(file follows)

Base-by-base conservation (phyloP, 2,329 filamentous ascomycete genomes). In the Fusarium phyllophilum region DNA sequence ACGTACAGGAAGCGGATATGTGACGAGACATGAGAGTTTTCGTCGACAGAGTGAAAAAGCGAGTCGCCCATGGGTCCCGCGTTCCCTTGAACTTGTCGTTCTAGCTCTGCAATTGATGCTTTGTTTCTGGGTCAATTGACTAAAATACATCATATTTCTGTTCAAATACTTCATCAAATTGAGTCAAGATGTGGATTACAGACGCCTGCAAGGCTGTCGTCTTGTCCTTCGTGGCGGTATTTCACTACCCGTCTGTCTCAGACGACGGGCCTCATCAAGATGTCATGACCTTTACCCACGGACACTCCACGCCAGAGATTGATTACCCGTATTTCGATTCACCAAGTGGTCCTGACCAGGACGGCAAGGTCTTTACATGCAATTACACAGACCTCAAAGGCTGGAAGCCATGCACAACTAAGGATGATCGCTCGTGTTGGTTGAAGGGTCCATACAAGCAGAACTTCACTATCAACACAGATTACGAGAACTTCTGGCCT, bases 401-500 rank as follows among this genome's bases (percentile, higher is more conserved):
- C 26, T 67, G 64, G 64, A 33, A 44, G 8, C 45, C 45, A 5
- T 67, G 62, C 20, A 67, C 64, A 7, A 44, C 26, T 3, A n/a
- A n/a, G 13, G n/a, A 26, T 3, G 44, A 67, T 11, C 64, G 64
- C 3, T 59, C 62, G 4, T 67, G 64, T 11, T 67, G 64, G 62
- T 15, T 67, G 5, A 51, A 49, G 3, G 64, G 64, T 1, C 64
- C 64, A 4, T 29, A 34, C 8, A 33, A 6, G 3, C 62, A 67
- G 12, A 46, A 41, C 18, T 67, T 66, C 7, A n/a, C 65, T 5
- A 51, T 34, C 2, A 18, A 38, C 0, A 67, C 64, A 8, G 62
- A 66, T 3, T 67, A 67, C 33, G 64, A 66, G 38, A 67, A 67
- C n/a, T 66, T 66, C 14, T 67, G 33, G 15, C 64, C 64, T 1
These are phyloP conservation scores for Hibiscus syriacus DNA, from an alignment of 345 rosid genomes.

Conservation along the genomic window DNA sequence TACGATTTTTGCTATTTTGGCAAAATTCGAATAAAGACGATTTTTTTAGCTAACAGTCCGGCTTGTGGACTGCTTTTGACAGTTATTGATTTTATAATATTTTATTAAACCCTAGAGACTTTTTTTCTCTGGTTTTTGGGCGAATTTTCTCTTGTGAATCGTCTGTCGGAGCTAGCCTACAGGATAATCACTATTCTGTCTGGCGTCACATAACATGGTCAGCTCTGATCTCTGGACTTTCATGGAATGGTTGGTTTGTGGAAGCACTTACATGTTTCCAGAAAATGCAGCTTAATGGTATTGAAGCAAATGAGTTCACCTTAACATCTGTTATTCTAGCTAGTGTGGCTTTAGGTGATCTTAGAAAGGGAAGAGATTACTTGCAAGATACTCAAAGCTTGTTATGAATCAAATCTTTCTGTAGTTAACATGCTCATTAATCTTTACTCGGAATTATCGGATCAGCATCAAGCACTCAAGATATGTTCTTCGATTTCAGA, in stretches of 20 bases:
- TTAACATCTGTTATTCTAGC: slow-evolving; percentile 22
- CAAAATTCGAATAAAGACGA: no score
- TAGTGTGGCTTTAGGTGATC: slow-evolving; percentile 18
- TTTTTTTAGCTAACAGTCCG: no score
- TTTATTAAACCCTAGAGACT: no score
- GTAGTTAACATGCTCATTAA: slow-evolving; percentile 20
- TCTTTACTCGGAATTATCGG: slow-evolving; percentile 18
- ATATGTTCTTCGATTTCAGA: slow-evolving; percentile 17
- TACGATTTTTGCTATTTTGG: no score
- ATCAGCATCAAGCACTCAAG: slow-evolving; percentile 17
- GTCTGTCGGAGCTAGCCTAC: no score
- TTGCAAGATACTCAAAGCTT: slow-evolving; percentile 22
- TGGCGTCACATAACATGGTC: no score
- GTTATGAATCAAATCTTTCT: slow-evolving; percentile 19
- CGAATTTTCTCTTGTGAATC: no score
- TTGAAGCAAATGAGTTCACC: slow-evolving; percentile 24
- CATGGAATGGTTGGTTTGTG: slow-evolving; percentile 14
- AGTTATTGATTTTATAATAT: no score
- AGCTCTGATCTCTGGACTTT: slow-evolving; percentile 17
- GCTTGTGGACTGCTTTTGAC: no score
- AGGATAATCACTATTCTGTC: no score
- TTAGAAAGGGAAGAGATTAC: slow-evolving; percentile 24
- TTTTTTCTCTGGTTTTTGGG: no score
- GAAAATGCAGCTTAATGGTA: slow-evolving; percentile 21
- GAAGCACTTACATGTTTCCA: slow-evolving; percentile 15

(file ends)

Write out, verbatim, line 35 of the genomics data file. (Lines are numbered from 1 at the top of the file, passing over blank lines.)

- TTAGAAAGGGAAGAGATTAC: slow-evolving; percentile 24